* Dividend planned for January shifted to late December
* Wal-Mart shares end about 1.5 percent higher
* Dividend taxes will rise without congressional action
By Jessica Wohl
Nov 19 Wal-Mart Stores Inc on Monday
became the biggest corporation yet to move its planned dividend
into late December from early January to help shareholders avoid
a looming jump in the tax rate due to the so-called fiscal
The shift by the world's largest retailer will give
shareholders, including the family of founder Sam Walton,
roughly $1.34 billion in total dividend payments taxed at the
Fiscal years for retailers typically end in late January, so
their dividend payments often are timed differently from those
of other types of companies. Exxon Mobil Corp, for
instance, had already planned for payouts in December.
"There are complex fiscal and federal tax rate issues that
may not be resolved in the next few weeks, despite the ongoing
good faith negotiations between the administration and Congress
to resolve details related to the fiscal cliff," Wal-Mart said
in a statement.
"In light of this uncertainty, the board determined that
moving our dividend payment up by a few days to 2012 was in the
best interests of our shareholders."
Teen apparel chains Hot Topic Inc and The Buckle
Inc already said they would move dividends typically
paid in January into December to allow shareholders to benefit
from the lower tax rate set to expire this year.
Adding to what has become a clamor for the White House and
legislators on Capitol Hill to compromise, the Fitch ratings
agency said on Monday that the "fiscal cliff" could trigger a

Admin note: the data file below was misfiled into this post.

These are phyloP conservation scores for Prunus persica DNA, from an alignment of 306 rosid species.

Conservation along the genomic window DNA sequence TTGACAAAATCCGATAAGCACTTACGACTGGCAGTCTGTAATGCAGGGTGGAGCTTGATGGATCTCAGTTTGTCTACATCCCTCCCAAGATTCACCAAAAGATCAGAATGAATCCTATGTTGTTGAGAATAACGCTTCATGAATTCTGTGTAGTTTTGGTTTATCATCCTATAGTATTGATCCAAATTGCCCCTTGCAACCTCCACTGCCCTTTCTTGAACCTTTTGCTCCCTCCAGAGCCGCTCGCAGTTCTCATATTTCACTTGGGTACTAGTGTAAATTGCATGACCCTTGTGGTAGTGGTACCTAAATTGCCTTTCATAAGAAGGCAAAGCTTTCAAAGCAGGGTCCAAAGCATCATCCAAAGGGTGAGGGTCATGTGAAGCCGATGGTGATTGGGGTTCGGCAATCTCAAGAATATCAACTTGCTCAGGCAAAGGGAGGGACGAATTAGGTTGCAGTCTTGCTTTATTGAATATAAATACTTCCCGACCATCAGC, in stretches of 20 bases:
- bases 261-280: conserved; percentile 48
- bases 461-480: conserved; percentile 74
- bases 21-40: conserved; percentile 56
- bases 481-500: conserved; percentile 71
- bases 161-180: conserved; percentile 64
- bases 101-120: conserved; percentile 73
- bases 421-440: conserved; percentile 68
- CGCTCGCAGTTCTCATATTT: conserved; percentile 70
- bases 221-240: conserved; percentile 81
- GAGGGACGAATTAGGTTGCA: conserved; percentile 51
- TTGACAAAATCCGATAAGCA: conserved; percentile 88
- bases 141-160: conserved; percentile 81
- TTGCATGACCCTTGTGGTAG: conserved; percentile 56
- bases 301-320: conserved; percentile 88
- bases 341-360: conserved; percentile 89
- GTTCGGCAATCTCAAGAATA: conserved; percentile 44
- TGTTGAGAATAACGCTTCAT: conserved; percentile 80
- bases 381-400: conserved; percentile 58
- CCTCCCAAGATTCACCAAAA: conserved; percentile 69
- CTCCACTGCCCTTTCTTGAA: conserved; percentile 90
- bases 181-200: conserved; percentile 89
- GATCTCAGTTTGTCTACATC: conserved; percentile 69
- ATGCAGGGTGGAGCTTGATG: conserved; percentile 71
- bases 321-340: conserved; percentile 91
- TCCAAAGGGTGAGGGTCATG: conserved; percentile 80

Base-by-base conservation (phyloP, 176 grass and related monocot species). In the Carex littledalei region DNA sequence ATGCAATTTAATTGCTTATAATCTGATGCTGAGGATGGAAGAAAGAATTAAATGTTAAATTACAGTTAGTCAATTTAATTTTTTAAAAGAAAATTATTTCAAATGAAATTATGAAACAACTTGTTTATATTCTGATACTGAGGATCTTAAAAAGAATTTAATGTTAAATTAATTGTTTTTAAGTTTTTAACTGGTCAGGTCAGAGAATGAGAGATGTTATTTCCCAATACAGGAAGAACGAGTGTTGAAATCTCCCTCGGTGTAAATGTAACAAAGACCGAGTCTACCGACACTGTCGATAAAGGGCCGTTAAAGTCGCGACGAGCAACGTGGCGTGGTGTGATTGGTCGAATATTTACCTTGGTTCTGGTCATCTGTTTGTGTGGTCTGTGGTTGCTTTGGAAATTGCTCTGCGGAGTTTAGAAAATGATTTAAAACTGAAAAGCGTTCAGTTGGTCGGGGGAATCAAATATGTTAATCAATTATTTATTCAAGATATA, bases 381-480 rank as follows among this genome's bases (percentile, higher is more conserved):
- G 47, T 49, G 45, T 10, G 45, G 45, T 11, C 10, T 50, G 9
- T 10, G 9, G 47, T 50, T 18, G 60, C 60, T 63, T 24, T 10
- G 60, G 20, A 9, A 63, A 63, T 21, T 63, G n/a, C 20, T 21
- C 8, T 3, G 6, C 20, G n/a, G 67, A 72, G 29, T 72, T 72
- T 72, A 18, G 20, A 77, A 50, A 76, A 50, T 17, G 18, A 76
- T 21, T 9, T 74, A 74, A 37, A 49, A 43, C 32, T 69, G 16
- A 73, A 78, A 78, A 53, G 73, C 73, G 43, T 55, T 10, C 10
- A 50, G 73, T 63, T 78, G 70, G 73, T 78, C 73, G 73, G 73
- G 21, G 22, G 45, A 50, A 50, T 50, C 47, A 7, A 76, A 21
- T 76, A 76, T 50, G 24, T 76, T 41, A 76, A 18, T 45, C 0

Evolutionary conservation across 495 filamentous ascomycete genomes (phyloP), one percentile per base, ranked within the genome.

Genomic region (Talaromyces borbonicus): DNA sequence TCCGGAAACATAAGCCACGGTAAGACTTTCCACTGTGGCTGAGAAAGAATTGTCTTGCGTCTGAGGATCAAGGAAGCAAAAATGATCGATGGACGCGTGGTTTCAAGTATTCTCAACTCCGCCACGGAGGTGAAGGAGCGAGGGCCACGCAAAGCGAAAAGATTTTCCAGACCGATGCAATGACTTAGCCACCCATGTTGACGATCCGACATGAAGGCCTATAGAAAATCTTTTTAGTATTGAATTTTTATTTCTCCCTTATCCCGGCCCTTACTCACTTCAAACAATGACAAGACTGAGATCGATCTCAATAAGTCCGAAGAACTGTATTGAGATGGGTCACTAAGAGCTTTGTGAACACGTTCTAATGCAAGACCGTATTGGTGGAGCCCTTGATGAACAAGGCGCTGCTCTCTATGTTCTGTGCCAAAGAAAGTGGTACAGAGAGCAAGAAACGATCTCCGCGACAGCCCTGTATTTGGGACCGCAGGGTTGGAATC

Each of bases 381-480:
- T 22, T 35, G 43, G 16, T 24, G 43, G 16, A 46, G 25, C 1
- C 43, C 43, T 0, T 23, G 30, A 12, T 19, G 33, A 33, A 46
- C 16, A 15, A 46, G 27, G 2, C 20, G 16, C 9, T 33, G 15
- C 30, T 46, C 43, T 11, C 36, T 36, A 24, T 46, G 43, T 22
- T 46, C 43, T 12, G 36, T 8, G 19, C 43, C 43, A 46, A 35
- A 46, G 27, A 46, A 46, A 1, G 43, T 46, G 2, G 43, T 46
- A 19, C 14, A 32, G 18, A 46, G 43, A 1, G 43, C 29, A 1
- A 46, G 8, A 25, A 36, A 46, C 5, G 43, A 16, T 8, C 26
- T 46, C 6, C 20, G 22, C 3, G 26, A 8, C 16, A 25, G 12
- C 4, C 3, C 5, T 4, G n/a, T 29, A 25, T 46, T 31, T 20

recession and push the unemployment rate above 10 percent.
Fitch said it did not expect the tax hikes and spending cuts
to occur. The investment firm Morgan Stanley Smith Barney also
said in a market commentary on Monday that it thought Washington
would "act to mitigate and delay" the cliff.
Robert Greifeld, chief executive of NASDAQ, the
second-largest stock exchange, called on Democrats and
Republicans to rediscover the ability to compromise and commit
to a long-term plan to reduce the national debt.
Republicans must budge on tax increases and Democrats must
give ground on spending cuts, Greifeld said in a Monday speech
at the Brookings Institution, a Washington
SPOTLIGHT ON DIVIDEND TAXES
Without action from Congress, the dividend tax rate will
rise to the ordinary income tax rates, as high as 39.6 percent
for top earners. Dividends are now taxed at 15 percent for the
top four brackets and zero at the bottom.
In 2003, President George W. Bush and Congress cut taxes on
capital gains and dividends, which mostly affect high-income
taxpayers. These cuts are set to expire at the end of 2012.
President Barack Obama proposed raising dividend taxes back
to ordinary income tax rates in his most recent budget, but many
Washington insiders believe Democrats will settle on a rate of
20 percent if a deal is struck.
The Democratic-led Senate passed a bill this year extending
the disputed Bush-era tax rates for the middle class and letting
rates for the wealthiest taxpayers go up.
But within that legislation, Senate Democrats proposed a 20
percent dividend tax rate - not Obama's preferred higher
rate. Add in the new investment tax from Obama's health care
law, and dividend taxes would rise to 23.8 percent.
Dividend-paying companies including Altria Group Inc,
AT&T Inc and Verizon Communications Inc are among
those pressing lawmakers to avoid a tax hike, with executives
and surrogates making frequent visits to Capitol Hill.
The family of Wal-Mart founder Sam Walton owns roughly half
the company's shares and probably would pay much higher taxes on
dividends paid after Dec. 31 unless Congress takes action.
Two of Sam Walton's sons, Rob Walton and Jim Walton, are
board members, and Chairman Rob Walton's son-in-law, Gregory
Penner, is also on the board. The Waltons and Penner recused
themselves from the board discussion and vote on the dividend
date change, Wal-Mart said.
Rob Walton and Jim Walton are the 9th and 7th richest
Americans, respectively, according to Forbes. Two other members
of the Walton family are also listed in the top 10.
Wal-Mart's board approved changing the payment date of the
quarterly dividend of 39.75 cents per share to Dec. 27 from Jan.
2. The record date associated with the payout remains Dec. 7.
Shares of Wal-Mart rose almost 1.5 percent to close at
$69.02 on the New York Stock Exchange.